The Middlesex lawyer made no response to the state proceedings. Instead, the lawyer filed an action in federal court challenging the disciplinary rules as violative of the First Amendment. The district court dismissed based on Younger, and the Supreme Court affirmed. In concluding that adequate opportunity existed for the plaintiff to raise his challenges in the New Jersey court system, the Supreme Court noted the "unique relationship" shared between the state supreme court and the ethics committee. Id. at 2523. Unlike the case here, however, the Supreme Court in Middlesex also had actual evidence that an adequate forum existed: before the Supreme Court's decision, the New Jersey Supreme Court had sua sponte considered and resolved the constitutional issue raised by the ethics charge.
Like the plaintiff in Middlesex, Justice See failed to respond to the complaint filed by the JIC and failed even to attempt to raise a federal constitutional challenge in the state proceedings. See Middlesex County, 102 S. Ct. at 2523. Also, Justice See points to nothing that now convinces us that the Court of the Judiciary could not have considered constitutional challenges to the rules they were charged with enforcing. As in Middlesex, the unique relationship between the Alabama Supreme Court and the Court of the Judiciary leads us to believe that an adequate state forum might exist to consider Justice See's constitutional claims.
Justice See argues that because the Court of the Judiciary is a court of limited jurisdiction, it cannot adjudicate federal constitutional issues. He relies on a line of Alabama cases that say probate courts, as courts of limited jurisdiction, cannot consider constitutional issues. See Docena Fire Dist. v. Rucker, 564 So. 2d 422, 424 (Ala. 1990). Perhaps the reasoning of these cases may be extended to prevent the Court of the Judiciary from considering constitutional issues. To define the Court of the Judiciary's power in this way, however, would be not to follow existing Alabama law, but to extend the existing Alabama case law; an extension that we are slow to make without seeking guidance from Alabama. And we observe that the Alabama Supreme Court has signaled that parties may possibly be able to raise constitutional issues in the Court of the Judiciary. See Boggan v. Judicial Inquiry Comm'n, 759 So. 2d 550, 552 (Ala. 1999) (concluding that judge waived state constitutional challenges by not raising them at Court of the Judiciary, but then considering merits of constitutional challenge).
And even if the Court of the Judiciary itself cannot decide federal constitutional questions, maybe the procedural law governing the Court of the Judiciary will allow litigants the opportunity to seek, in the state supreme court, interlocutory review from certain orders.6 See generally Ohio Civil Rights Comm'n, 106 S. Ct. at 2724 ("It is sufficient . . . that constitutional claims may be raised in state-court judicial review of the administrative proceeding."). Because the Alabama Rules of Civil Procedure seem to apply to Court of the Judiciary proceedings, perhaps Justice See could have moved to dismiss the case in the Court of the Judiciary based on his constitutional objections to the charges. See Ala. R. Civ. Proc. 12 & Ala. R. Civ. Proc. 56. Interlocutory review might be available; so even if the Court of Judiciary denied the motion or refused to consider the constitutional challenges, the Alabama Supreme Court might be able to address the challenges through interlocutory appeal. Ala. R. App. Proc. 5(a); see also Ala. R. App. Proc. 21(a) (mandamus review). Either the Court of the Judiciary or the Alabama Supreme Court may possibly also be able to issue a stay of Justice See's disqualification pending appeal. See Ala. R. Civ. Proc. 62; Ala. R. App. Proc. 8. These thoughts are just some ways in which Justice See perhaps could have raised his constitutional challenges in the already commenced state proceeding. At this point, we are speculating some. Without definitive Alabama law on this issue, we cannot be sure.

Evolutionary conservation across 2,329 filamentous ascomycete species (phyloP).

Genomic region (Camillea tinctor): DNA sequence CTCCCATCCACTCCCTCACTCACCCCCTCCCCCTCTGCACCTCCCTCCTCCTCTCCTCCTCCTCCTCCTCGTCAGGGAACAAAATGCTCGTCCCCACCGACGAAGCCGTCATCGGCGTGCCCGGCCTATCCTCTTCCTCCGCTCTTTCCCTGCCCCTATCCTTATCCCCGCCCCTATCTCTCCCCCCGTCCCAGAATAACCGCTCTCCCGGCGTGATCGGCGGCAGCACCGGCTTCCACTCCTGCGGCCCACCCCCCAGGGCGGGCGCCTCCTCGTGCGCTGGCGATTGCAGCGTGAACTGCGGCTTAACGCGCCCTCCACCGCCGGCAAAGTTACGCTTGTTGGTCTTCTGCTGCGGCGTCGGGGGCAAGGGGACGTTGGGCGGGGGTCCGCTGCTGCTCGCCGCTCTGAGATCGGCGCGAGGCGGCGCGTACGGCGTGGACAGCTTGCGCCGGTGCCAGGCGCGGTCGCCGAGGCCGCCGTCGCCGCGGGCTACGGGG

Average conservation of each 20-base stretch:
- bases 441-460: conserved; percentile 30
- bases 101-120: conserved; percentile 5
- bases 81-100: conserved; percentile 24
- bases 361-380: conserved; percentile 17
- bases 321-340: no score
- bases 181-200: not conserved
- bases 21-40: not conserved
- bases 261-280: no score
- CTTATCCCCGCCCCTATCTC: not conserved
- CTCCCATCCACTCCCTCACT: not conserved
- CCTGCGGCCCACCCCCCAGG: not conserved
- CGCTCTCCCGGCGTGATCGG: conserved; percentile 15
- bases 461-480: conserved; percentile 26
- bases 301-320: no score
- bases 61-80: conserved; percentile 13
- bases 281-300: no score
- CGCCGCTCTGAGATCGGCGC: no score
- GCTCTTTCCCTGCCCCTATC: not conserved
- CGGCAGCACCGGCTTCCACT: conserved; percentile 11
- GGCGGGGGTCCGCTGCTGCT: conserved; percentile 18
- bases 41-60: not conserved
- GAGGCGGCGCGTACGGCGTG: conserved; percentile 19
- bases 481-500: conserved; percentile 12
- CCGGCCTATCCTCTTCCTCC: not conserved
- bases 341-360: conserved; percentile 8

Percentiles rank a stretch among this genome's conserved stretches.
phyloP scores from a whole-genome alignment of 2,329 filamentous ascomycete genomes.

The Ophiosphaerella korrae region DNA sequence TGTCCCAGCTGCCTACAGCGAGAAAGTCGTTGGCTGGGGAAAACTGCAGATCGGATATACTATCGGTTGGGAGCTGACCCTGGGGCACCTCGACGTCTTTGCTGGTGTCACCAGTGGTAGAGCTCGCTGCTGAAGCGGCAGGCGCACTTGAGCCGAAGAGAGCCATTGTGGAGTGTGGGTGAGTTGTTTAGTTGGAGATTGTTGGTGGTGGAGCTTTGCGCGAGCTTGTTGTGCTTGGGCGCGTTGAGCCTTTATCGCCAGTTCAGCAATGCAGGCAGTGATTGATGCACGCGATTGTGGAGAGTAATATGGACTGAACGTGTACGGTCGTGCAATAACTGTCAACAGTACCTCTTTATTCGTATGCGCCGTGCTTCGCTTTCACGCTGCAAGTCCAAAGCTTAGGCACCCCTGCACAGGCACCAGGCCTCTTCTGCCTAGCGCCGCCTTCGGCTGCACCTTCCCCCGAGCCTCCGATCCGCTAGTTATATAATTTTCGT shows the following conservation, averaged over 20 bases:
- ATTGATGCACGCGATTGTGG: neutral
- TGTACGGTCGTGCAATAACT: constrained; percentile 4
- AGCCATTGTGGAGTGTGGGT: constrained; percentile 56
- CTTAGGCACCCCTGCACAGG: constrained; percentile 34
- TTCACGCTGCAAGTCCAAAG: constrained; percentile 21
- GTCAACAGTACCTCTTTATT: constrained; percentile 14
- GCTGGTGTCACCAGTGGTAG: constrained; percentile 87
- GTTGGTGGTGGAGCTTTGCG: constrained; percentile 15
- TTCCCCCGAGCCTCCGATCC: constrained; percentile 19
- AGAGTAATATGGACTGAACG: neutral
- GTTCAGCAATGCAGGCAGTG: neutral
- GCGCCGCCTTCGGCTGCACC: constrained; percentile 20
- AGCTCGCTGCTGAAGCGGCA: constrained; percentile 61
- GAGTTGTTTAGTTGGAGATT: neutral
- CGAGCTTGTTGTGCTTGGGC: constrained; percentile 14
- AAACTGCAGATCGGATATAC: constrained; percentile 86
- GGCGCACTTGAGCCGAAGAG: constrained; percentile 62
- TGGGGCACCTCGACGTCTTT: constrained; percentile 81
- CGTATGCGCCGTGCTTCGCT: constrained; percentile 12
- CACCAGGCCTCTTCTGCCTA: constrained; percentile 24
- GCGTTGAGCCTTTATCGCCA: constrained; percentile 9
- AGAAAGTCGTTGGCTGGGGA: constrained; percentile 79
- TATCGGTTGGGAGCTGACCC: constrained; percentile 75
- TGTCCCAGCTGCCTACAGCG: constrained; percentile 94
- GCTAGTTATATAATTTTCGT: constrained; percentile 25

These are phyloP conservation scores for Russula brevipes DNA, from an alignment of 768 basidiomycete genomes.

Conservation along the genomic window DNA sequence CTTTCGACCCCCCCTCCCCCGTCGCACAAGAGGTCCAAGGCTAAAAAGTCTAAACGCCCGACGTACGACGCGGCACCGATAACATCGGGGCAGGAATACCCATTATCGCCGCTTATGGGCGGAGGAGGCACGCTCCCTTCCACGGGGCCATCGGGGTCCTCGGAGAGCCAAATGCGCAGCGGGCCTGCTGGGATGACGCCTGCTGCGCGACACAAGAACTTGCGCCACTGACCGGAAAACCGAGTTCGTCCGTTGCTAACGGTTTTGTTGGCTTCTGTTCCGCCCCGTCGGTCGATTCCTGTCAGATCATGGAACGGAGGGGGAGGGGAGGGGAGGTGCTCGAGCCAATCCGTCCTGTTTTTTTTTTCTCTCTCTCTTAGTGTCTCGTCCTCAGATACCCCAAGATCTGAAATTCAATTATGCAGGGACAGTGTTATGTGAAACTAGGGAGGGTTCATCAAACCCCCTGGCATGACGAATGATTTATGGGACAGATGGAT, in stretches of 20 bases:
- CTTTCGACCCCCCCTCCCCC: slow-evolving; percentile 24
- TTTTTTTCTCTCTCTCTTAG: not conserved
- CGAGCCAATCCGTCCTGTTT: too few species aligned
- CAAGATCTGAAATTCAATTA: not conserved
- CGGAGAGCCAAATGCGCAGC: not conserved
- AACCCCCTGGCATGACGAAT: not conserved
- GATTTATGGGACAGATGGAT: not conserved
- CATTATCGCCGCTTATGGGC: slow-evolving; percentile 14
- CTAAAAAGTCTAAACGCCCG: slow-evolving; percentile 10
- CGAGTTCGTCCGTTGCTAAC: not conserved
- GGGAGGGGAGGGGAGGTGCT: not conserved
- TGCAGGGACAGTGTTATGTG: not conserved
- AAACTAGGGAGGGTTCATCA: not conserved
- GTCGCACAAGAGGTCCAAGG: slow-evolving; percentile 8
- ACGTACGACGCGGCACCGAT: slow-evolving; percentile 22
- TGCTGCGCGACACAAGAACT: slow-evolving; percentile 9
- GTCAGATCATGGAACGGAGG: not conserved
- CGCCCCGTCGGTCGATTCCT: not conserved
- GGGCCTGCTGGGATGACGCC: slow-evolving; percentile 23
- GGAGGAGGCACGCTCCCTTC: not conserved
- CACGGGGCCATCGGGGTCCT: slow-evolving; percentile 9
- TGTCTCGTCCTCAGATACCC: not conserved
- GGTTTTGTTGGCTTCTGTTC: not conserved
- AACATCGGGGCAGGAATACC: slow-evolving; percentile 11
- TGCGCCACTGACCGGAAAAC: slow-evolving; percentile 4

That certain members of the Alabama Supreme Court once approved the judicial canons now in dispute means little to us. We feel confident that a state supreme court can adequately consider the merits of federal constitutional challenges to the judicial canons that the state supreme court passed. See, e.g., Middlesex County, 102 S. Ct. at 2523 (recognizing that New Jersey Supreme Court properly considered constitutionality of ethics rule approved by state supreme court); In re Chmura, 608 N.W. 2d 31 (Mich. 2000) (state supreme court reviewing constitutionality of judicial canon passed by state supreme court five years earlier). And if certain individual justices decide that they cannot objectively consider the constitutionality of the judicial canons or should, for some other reason, not participate in the decision of Justice See's challenges, Alabama law permits justices to recuse themselves in such situations. See Ala. Canons of Jud. Ethics, Canon 3C. We stress that a previous decision or act by a state supreme court on a certain issue does not necessarily make an otherwise adequate forum inadequate. See Tills Trucking Co., 124 F.3d at 1263 (concluding that adverse state supreme court decision does not deprive party of adequate opportunity to raise constitutional challenge).